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$15 million new gift from Kathy and John Schreiber to Shirley Ryan AbilityLab to help fund brain care, research
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$15 million new gift from Kathy and John Schreiber to Shirley Ryan AbilityLab to help fund brain care, research

Chicago area couple Kathy and John Schreiber are donating $15 million to the Shirley Ryan AbilityLab to help fund care and research related to brain conditions.

The area of the rehabilitation hospital where overnight patients receive care for brain conditions — such as stroke and traumatic brain injuries — will be renamed the John and Kathy Schreiber Brain Innovation Center. The money will also support the hospital’s programs are designed to help patients thrive in their communities.

“As longtime residents of the Chicagoland area, John and I have developed a deeply personal connection with Shirley Ryan AbilityLab’s important mission and have seen firsthand the powerful ways in which the hospital’s integrated team of clinicians and researchers advance patients’ abilities,” Kathy Schreiber said in a news release.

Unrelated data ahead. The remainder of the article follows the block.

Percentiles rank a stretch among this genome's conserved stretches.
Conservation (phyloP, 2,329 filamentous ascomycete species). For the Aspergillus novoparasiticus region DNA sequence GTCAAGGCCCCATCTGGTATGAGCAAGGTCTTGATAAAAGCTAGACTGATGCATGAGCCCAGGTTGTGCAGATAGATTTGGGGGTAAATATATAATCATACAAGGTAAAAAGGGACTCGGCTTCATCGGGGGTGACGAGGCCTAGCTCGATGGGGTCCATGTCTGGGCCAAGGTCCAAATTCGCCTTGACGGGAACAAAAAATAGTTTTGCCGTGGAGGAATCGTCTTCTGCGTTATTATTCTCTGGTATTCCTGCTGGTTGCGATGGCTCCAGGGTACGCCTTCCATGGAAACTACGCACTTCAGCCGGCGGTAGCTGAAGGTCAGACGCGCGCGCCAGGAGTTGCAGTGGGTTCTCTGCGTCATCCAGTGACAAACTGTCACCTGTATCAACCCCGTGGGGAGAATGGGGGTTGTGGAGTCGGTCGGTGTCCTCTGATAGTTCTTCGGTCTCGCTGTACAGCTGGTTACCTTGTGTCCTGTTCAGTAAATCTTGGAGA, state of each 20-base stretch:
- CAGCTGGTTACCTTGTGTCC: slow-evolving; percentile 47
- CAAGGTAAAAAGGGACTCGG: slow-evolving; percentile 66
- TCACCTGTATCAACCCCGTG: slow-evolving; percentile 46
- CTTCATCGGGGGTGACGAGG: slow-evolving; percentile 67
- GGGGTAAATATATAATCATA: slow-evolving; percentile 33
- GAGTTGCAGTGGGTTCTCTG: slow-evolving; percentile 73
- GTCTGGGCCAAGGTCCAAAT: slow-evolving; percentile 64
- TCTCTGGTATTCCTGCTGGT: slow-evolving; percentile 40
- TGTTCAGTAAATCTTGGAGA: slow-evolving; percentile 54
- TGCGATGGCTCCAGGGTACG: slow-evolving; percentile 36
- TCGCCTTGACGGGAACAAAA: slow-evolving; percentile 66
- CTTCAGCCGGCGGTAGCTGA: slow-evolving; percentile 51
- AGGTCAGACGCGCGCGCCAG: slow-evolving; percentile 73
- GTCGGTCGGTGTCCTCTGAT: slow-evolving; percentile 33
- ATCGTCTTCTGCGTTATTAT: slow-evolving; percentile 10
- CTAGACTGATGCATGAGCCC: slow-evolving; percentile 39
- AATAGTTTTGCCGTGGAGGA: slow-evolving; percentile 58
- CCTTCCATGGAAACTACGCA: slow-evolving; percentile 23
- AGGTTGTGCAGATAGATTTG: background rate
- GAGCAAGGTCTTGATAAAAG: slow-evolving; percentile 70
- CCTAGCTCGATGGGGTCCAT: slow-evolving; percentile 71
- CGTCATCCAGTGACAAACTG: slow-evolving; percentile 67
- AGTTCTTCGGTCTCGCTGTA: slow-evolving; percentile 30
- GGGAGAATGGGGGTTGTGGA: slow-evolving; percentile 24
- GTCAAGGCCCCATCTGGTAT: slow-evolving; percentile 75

The Schreibers also donated money to help open the AbilityLab. The $550 million AbilityLab opened in Streeterville in 2017, replacing the old nonprofit Rehabilitation Institute of Chicago building on East Superior Street. The hospital was renamed as part of the change.

The hospital focuses on patients with complex conditions who still need care and rehab services after they leave traditional hospitals. The AbilityLab aims to combine research and patient care.

John Schreiber grew up in Chicago and attended Loyola University, before heading to Harvard University’s business school. He then spent 20 years in real estate investment management and founded the New York-based Blackstone Group’s real estate investment management business.

The Schreibers’ donation is part of the AbilityLab’s three-year $100 million Accelerate Ability campaign, which focuses on raising money to shorten the time frame for scientific discovery; attract and retain scientists and providers; improve research and recovery using data; and support specialty programs for patients.

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